//      is going to be used in this IRP.
    //-f--> The handle duplication is not notified
    //      to the driver. Only Object Manager "has known"
    //      about that. There isn't any corresponding
    //      step on IRP Tracker.
    //-f--> As the third handle was goten from the
    //      first handle duplication, the corresponding
    //      FileObject is the same as the first handle.
    //      Step 5 on IRP Tracker. Notice that the first
    //      FileObject is going to be used on this IRP.
    //-f--> Because we have two handles for the first FileObject,
    //      closing one of them will not gererate any notification
    //      to our device. There isn't any corresponding step
    //      on IRP Tracker.
    //-f--> That handle has not been duplicated, thus, when it is closed,
    //      an IRP_MJ_CLEANUP followed by an IRP_MJ_CLOSE are going to be
    //      sent to the driver. Step 6 on IRP Tracker.
    //-f--> Closing that handle, we will have the same behavior
    //      seen during the h2 closing. From the driver
    //      viewpoint, the first FileObject will be destroyed
    //      now. Step 7 on IRP Tracker.
    //-f--> And they have all lived happy ever after.
    return 0;

Getting a handle to an object assures us that this object will be valid until we close this handle. An object can only be destroyed by the system after all handles to it are closed. For this, the Object Manager maintains two counters, ProcessHandleCount and SystemHandleCount. The first one keeps the amount of open handles to an object in a given process. The other one maintains the sum of all ProcessHandleCount for the object in the system. These counters are decremented as these handles are closed. When they reach zero, a IRP_MJ_CLEANUP is generated.

Usually an IRP_MJ_CLEANUP serves us as an event to cancel any asynchronous operation on the FileObject which is being finalized. These IRPs are linked to the threads that have launched them and any asynchronous IRP should be cancelled at this time.

But what is IRP_MJ_CLOSE used for?

Besides the reference counters above mentioned, there is also the ObjectReferenceCount which, besides being incremented when a new handle is obtained, it is also incremented when a reference is made using kernel functions like ObReferenceObject(), for example. These calls increment the ObjectReferenceCount without a new handle being generated. For those who have known COM, this call has the similar behavior to AddRef(). This allows the object to remain valid itself for the kernel, even after all handles to it have been destroyed. Anyway, when this counter reaches zero, then the IRP_MJ_CLOSE is sent.

A driver can associate data structures for a given FileObject using the FsContext and FsContext2 pointers according to what I had  discussed in another post. These structures can only be deallocated when the driver receives the IRP_MJ_CLOSE.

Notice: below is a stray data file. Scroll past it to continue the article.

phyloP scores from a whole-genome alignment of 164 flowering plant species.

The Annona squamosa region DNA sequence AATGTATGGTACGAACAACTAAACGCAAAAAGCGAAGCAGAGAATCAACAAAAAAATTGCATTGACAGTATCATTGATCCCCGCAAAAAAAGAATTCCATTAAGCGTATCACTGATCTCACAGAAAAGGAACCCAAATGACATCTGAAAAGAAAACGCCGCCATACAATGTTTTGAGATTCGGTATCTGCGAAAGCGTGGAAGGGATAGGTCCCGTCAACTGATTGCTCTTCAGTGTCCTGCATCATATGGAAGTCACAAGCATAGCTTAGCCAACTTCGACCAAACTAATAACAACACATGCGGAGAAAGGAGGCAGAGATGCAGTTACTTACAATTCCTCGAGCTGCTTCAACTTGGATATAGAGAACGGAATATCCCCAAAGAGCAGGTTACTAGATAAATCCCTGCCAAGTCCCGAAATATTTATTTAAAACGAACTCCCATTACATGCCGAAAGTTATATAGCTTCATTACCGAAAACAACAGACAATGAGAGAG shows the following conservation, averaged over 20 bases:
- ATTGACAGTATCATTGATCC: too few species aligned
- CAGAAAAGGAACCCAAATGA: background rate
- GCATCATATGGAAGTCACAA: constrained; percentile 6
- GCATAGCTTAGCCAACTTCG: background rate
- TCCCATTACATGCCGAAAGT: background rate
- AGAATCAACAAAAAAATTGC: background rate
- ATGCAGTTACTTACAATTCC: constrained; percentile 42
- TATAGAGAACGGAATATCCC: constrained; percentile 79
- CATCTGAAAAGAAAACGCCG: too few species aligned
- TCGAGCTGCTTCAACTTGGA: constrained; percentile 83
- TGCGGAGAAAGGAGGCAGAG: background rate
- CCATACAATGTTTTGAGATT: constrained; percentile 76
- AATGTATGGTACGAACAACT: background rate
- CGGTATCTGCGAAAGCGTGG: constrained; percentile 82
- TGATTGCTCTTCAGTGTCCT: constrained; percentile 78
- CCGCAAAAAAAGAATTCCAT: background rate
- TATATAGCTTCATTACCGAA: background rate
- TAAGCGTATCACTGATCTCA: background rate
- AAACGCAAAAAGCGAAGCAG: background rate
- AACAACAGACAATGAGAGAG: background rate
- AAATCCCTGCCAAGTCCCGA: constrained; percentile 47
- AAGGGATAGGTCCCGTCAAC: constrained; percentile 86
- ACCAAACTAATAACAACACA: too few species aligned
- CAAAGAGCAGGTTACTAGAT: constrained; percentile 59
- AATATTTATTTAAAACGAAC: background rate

Operations after IRP_MJ_CLEANUP

When the driver receives an IRP_MJ_CLEANUP, it does not mean that the end is near. Other kernel components can still launch new IRPs for reading or writing, even after this event. Not to mention the IRP_MJ_INTERNAL_DEVICE_CONTROL that can be exchanged among drivers.

A very common scenario at the File Systems development is precisely about a reference to a FileObject that is maintained by the Cache Manager. Even when all handles are closed by the applications, the system still retains this refrence anticipating that some application may want to open the same file again. The Cache Manager has some system threads that perform the so-called “delayed writing”. This feature retains many writes to a file in a single operation aftermost in order to reduce the number of disk accesses, thus gaining performance. It is too often such writings taking place, once the file had all of its handles closed for applications, and then, these data being written after IRP_MJ_CLEANUP.

In the end of it all, I hope to once again have helped more than hindered. Issues regarding the Cache Manager, Memory Manager and File Systems are not very trivial, but they are interesting enough to be read about and understand what the system has done before saying that everything is crap.

Until next time!

The wrist is still pulsing

Friday, January 4th, 2008

Before completing three months without any sign of life, here I am giving a peek at what has happened at the blogosphere. This year ending has been really hectic. As you may know, my employment by IBM has contributed a little to my absence. Okay, the university has also helped a lot. At the very end of the year, I reserved a time for myself and went for a walk on the beach. But let’s stop talking and get to what matters.

In this post, back to the living world, I am going to only comment on small things and postpone for a more elaborated post later (but still in this life), like you’ve been used to seeing around here.

Debug in Free

One of the things I had to learn to live together at IBM was to debug the driver we were supposed to write, which had always been built in Free or with optimizations and everything else that a release building deserved. Well, I have tried reluctantly to say it would be important to have a checked version for testing and that would be valuable to run our driver with all ASSERTs turned on check anything unusual that might occur. But believe me, it is not that easy to convince people that have already being accustomed to this situation. I was looking for good reasons to have a usable checked version when I had found this post. Well, the reasons are actually quite good but I still argue that we should have a checked version . I have been preparing a post that says a little about it.

Talking about knowing English

At some posts before this, I had talked about MSDN translated into some languages, including Portuguese. The message was that we could deal with it a little without knowing English but, if you don’t know English and you want to develop drivers for a living, so you have to learn English as soon as possible. I remembered this post today at a Google search when a link was especially rewarding.

IoGetDeviceObjectPointer Tips

Well, if someone has managed to get some tips, please tell me. If one day I decide to learn a third language, now I have a candidate for it.

New Year, New Look

It was supposed to have happened before, but unfortunately the time is has been short for many people. I put in check brother’s web designer skills. I asked him to improve this blog layout. It’s getting pretty good, but I still have had nothing concrete to be shown. I will be migrating to WordPress soon. Most of the work has already been done but much of it has remained to be done. My main intention in migrating to WordPress is to be able to use one of these plug-ins that would allow me to have the same post in both languages, English and Portuguese. Well, we have tried to test a few of them but they got some problems. But we’ll get there.